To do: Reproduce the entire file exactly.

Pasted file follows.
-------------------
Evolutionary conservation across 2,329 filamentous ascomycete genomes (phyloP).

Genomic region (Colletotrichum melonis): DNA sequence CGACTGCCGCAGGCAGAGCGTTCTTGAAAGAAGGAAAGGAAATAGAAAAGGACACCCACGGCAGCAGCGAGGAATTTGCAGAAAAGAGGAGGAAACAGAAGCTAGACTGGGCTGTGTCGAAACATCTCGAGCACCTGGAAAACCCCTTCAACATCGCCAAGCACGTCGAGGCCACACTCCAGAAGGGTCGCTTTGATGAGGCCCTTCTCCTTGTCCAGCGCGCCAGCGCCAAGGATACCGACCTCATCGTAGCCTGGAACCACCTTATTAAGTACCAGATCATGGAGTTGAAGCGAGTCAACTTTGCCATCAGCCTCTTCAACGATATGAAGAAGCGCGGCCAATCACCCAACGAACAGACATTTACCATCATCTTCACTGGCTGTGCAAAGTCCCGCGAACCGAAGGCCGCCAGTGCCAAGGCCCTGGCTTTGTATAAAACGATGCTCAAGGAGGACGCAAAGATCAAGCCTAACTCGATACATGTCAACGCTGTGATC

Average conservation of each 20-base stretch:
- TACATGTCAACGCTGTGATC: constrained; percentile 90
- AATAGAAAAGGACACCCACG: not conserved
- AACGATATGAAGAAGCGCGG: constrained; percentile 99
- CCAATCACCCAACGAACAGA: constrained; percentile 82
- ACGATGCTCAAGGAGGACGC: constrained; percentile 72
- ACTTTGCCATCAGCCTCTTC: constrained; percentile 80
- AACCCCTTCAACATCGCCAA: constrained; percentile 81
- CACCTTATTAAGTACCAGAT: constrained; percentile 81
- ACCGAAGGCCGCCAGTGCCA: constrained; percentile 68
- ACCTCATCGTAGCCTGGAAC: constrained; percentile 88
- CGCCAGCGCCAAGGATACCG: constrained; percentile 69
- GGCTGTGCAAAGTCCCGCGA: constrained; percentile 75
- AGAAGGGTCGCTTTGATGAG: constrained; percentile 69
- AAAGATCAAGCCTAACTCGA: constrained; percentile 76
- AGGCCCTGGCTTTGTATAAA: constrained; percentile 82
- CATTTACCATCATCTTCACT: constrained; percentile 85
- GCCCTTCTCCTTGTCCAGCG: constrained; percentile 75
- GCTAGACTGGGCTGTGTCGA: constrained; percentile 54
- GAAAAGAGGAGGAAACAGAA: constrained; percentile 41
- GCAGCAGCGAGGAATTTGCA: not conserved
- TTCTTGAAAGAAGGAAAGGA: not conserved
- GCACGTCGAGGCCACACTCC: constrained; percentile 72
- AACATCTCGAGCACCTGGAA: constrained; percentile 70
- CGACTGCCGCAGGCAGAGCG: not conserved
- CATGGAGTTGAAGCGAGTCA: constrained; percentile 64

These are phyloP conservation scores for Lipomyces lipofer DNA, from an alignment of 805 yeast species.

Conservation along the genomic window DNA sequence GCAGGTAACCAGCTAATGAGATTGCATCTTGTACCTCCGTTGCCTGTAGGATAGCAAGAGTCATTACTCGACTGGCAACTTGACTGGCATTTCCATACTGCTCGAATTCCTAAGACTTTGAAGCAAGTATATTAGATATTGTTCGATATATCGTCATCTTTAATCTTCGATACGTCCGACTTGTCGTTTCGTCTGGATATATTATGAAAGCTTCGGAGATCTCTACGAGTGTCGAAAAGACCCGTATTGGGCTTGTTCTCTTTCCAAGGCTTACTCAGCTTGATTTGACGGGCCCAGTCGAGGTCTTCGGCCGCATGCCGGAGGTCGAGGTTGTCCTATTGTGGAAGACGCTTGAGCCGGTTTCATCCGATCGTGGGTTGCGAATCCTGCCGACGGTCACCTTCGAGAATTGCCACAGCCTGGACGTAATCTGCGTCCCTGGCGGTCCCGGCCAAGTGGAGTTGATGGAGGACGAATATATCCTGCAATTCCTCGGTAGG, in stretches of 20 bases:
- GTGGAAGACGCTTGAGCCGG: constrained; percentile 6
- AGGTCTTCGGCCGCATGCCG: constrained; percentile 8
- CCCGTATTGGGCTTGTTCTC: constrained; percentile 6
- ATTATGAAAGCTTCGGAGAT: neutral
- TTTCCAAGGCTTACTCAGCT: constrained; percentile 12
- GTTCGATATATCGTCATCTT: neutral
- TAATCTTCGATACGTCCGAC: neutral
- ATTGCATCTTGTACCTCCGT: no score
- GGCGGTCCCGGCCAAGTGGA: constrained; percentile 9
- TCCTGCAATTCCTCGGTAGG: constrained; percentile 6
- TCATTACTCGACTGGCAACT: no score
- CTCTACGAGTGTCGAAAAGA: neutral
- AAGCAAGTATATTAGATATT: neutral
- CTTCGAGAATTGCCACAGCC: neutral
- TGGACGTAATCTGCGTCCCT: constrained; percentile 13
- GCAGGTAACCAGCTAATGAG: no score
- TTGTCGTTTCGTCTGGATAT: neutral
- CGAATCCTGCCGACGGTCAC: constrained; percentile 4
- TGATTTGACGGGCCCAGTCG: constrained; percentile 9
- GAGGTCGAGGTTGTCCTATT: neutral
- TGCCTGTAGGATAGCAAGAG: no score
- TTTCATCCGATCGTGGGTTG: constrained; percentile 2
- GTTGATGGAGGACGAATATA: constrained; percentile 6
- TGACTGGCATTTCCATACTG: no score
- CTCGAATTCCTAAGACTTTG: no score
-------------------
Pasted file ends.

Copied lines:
Evolutionary conservation across 2,329 filamentous ascomycete genomes (phyloP).

Genomic region (Colletotrichum melonis): DNA sequence CGACTGCCGCAGGCAGAGCGTTCTTGAAAGAAGGAAAGGAAATAGAAAAGGACACCCACGGCAGCAGCGAGGAATTTGCAGAAAAGAGGAGGAAACAGAAGCTAGACTGGGCTGTGTCGAAACATCTCGAGCACCTGGAAAACCCCTTCAACATCGCCAAGCACGTCGAGGCCACACTCCAGAAGGGTCGCTTTGATGAGGCCCTTCTCCTTGTCCAGCGCGCCAGCGCCAAGGATACCGACCTCATCGTAGCCTGGAACCACCTTATTAAGTACCAGATCATGGAGTTGAAGCGAGTCAACTTTGCCATCAGCCTCTTCAACGATATGAAGAAGCGCGGCCAATCACCCAACGAACAGACATTTACCATCATCTTCACTGGCTGTGCAAAGTCCCGCGAACCGAAGGCCGCCAGTGCCAAGGCCCTGGCTTTGTATAAAACGATGCTCAAGGAGGACGCAAAGATCAAGCCTAACTCGATACATGTCAACGCTGTGATC

Average conservation of each 20-base stretch:
- TACATGTCAACGCTGTGATC: constrained; percentile 90
- AATAGAAAAGGACACCCACG: not conserved
- AACGATATGAAGAAGCGCGG: constrained; percentile 99
- CCAATCACCCAACGAACAGA: constrained; percentile 82
- ACGATGCTCAAGGAGGACGC: constrained; percentile 72
- ACTTTGCCATCAGCCTCTTC: constrained; percentile 80
- AACCCCTTCAACATCGCCAA: constrained; percentile 81
- CACCTTATTAAGTACCAGAT: constrained; percentile 81
- ACCGAAGGCCGCCAGTGCCA: constrained; percentile 68
- ACCTCATCGTAGCCTGGAAC: constrained; percentile 88
- CGCCAGCGCCAAGGATACCG: constrained; percentile 69
- GGCTGTGCAAAGTCCCGCGA: constrained; percentile 75
- AGAAGGGTCGCTTTGATGAG: constrained; percentile 69
- AAAGATCAAGCCTAACTCGA: constrained; percentile 76
- AGGCCCTGGCTTTGTATAAA: constrained; percentile 82
- CATTTACCATCATCTTCACT: constrained; percentile 85
- GCCCTTCTCCTTGTCCAGCG: constrained; percentile 75
- GCTAGACTGGGCTGTGTCGA: constrained; percentile 54
- GAAAAGAGGAGGAAACAGAA: constrained; percentile 41
- GCAGCAGCGAGGAATTTGCA: not conserved
- TTCTTGAAAGAAGGAAAGGA: not conserved
- GCACGTCGAGGCCACACTCC: constrained; percentile 72
- AACATCTCGAGCACCTGGAA: constrained; percentile 70
- CGACTGCCGCAGGCAGAGCG: not conserved
- CATGGAGTTGAAGCGAGTCA: constrained; percentile 64

These are phyloP conservation scores for Lipomyces lipofer DNA, from an alignment of 805 yeast species.

Conservation along the genomic window DNA sequence GCAGGTAACCAGCTAATGAGATTGCATCTTGTACCTCCGTTGCCTGTAGGATAGCAAGAGTCATTACTCGACTGGCAACTTGACTGGCATTTCCATACTGCTCGAATTCCTAAGACTTTGAAGCAAGTATATTAGATATTGTTCGATATATCGTCATCTTTAATCTTCGATACGTCCGACTTGTCGTTTCGTCTGGATATATTATGAAAGCTTCGGAGATCTCTACGAGTGTCGAAAAGACCCGTATTGGGCTTGTTCTCTTTCCAAGGCTTACTCAGCTTGATTTGACGGGCCCAGTCGAGGTCTTCGGCCGCATGCCGGAGGTCGAGGTTGTCCTATTGTGGAAGACGCTTGAGCCGGTTTCATCCGATCGTGGGTTGCGAATCCTGCCGACGGTCACCTTCGAGAATTGCCACAGCCTGGACGTAATCTGCGTCCCTGGCGGTCCCGGCCAAGTGGAGTTGATGGAGGACGAATATATCCTGCAATTCCTCGGTAGG, in stretches of 20 bases:
- GTGGAAGACGCTTGAGCCGG: constrained; percentile 6
- AGGTCTTCGGCCGCATGCCG: constrained; percentile 8
- CCCGTATTGGGCTTGTTCTC: constrained; percentile 6
- ATTATGAAAGCTTCGGAGAT: neutral
- TTTCCAAGGCTTACTCAGCT: constrained; percentile 12
- GTTCGATATATCGTCATCTT: neutral
- TAATCTTCGATACGTCCGAC: neutral
- ATTGCATCTTGTACCTCCGT: no score
- GGCGGTCCCGGCCAAGTGGA: constrained; percentile 9
- TCCTGCAATTCCTCGGTAGG: constrained; percentile 6
- TCATTACTCGACTGGCAACT: no score
- CTCTACGAGTGTCGAAAAGA: neutral
- AAGCAAGTATATTAGATATT: neutral
- CTTCGAGAATTGCCACAGCC: neutral
- TGGACGTAATCTGCGTCCCT: constrained; percentile 13
- GCAGGTAACCAGCTAATGAG: no score
- TTGTCGTTTCGTCTGGATAT: neutral
- CGAATCCTGCCGACGGTCAC: constrained; percentile 4
- TGATTTGACGGGCCCAGTCG: constrained; percentile 9
- GAGGTCGAGGTTGTCCTATT: neutral
- TGCCTGTAGGATAGCAAGAG: no score
- TTTCATCCGATCGTGGGTTG: constrained; percentile 2
- GTTGATGGAGGACGAATATA: constrained; percentile 6
- TGACTGGCATTTCCATACTG: no score
- CTCGAATTCCTAAGACTTTG: no score